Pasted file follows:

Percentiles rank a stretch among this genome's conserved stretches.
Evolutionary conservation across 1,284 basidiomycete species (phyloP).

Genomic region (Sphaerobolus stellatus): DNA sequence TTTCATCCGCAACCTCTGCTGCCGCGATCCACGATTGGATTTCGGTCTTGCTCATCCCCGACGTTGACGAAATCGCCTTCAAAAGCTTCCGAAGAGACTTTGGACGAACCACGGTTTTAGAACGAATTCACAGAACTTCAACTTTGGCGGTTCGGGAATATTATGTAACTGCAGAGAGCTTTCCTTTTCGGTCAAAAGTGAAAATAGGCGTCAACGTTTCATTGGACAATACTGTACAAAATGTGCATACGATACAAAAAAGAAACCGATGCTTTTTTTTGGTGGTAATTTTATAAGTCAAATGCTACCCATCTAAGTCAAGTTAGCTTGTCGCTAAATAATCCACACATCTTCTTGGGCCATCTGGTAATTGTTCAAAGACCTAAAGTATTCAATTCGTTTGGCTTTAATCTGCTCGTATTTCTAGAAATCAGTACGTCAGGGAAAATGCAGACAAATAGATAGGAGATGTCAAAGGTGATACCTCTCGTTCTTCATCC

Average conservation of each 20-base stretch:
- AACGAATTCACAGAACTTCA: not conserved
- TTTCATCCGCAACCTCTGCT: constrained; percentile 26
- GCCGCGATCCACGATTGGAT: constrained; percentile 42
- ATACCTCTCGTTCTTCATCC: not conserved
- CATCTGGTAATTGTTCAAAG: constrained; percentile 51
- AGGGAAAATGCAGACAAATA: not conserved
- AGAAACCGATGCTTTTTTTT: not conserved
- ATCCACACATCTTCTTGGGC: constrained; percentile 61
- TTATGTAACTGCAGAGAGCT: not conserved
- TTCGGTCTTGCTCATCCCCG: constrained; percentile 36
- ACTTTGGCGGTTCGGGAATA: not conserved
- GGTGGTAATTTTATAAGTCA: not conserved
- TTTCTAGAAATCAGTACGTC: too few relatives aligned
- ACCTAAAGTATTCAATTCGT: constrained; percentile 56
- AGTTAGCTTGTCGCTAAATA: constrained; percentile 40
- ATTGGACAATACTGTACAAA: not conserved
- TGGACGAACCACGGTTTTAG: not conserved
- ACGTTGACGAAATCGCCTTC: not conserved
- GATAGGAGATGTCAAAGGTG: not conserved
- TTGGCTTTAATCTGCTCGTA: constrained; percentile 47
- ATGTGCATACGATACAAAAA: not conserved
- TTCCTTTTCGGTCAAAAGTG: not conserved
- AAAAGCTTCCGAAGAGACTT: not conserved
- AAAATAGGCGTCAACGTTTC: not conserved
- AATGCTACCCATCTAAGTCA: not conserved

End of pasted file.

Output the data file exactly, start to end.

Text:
Percentiles rank a stretch among this genome's conserved stretches.
Evolutionary conservation across 1,284 basidiomycete species (phyloP).

Genomic region (Sphaerobolus stellatus): DNA sequence TTTCATCCGCAACCTCTGCTGCCGCGATCCACGATTGGATTTCGGTCTTGCTCATCCCCGACGTTGACGAAATCGCCTTCAAAAGCTTCCGAAGAGACTTTGGACGAACCACGGTTTTAGAACGAATTCACAGAACTTCAACTTTGGCGGTTCGGGAATATTATGTAACTGCAGAGAGCTTTCCTTTTCGGTCAAAAGTGAAAATAGGCGTCAACGTTTCATTGGACAATACTGTACAAAATGTGCATACGATACAAAAAAGAAACCGATGCTTTTTTTTGGTGGTAATTTTATAAGTCAAATGCTACCCATCTAAGTCAAGTTAGCTTGTCGCTAAATAATCCACACATCTTCTTGGGCCATCTGGTAATTGTTCAAAGACCTAAAGTATTCAATTCGTTTGGCTTTAATCTGCTCGTATTTCTAGAAATCAGTACGTCAGGGAAAATGCAGACAAATAGATAGGAGATGTCAAAGGTGATACCTCTCGTTCTTCATCC

Average conservation of each 20-base stretch:
- AACGAATTCACAGAACTTCA: not conserved
- TTTCATCCGCAACCTCTGCT: constrained; percentile 26
- GCCGCGATCCACGATTGGAT: constrained; percentile 42
- ATACCTCTCGTTCTTCATCC: not conserved
- CATCTGGTAATTGTTCAAAG: constrained; percentile 51
- AGGGAAAATGCAGACAAATA: not conserved
- AGAAACCGATGCTTTTTTTT: not conserved
- ATCCACACATCTTCTTGGGC: constrained; percentile 61
- TTATGTAACTGCAGAGAGCT: not conserved
- TTCGGTCTTGCTCATCCCCG: constrained; percentile 36
- ACTTTGGCGGTTCGGGAATA: not conserved
- GGTGGTAATTTTATAAGTCA: not conserved
- TTTCTAGAAATCAGTACGTC: too few relatives aligned
- ACCTAAAGTATTCAATTCGT: constrained; percentile 56
- AGTTAGCTTGTCGCTAAATA: constrained; percentile 40
- ATTGGACAATACTGTACAAA: not conserved
- TGGACGAACCACGGTTTTAG: not conserved
- ACGTTGACGAAATCGCCTTC: not conserved
- GATAGGAGATGTCAAAGGTG: not conserved
- TTGGCTTTAATCTGCTCGTA: constrained; percentile 47
- ATGTGCATACGATACAAAAA: not conserved
- TTCCTTTTCGGTCAAAAGTG: not conserved
- AAAAGCTTCCGAAGAGACTT: not conserved
- AAAATAGGCGTCAACGTTTC: not conserved
- AATGCTACCCATCTAAGTCA: not conserved